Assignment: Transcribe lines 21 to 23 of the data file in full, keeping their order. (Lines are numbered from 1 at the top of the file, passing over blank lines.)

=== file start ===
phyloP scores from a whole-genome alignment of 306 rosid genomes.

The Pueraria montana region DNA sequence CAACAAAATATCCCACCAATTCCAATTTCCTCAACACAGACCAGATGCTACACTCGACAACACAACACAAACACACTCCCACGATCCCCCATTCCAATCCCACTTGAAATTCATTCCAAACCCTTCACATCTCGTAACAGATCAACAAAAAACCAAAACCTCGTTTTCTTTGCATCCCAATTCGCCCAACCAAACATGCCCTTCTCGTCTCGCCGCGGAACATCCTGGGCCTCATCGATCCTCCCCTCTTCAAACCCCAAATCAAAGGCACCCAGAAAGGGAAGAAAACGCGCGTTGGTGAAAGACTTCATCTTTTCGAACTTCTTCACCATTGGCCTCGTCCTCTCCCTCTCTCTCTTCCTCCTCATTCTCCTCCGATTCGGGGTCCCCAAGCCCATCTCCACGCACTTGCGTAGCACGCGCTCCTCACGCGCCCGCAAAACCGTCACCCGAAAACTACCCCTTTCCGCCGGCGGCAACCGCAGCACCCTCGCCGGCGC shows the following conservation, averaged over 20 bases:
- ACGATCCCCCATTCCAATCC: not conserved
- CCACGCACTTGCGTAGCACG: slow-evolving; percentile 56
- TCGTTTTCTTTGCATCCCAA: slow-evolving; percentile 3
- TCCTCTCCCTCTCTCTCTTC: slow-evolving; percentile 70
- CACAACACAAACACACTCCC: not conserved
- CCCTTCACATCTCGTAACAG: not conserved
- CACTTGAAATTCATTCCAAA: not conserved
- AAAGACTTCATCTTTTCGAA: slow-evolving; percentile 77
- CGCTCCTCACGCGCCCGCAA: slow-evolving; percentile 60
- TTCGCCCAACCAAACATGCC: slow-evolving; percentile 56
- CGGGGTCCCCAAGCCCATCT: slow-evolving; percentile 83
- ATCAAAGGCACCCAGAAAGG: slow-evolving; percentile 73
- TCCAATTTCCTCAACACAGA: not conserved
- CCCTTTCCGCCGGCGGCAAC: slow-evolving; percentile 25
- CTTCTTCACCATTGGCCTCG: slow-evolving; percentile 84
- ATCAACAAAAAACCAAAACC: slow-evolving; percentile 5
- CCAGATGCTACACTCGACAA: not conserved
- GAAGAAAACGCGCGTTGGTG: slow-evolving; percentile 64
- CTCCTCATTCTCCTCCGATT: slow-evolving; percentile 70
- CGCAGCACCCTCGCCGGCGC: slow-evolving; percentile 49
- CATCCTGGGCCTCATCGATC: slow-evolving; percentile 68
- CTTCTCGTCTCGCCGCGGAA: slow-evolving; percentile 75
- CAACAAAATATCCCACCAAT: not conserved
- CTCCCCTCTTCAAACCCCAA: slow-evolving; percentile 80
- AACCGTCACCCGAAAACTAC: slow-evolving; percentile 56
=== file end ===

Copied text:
- CTCCTCATTCTCCTCCGATT: slow-evolving; percentile 70
- CGCAGCACCCTCGCCGGCGC: slow-evolving; percentile 49
- CATCCTGGGCCTCATCGATC: slow-evolving; percentile 68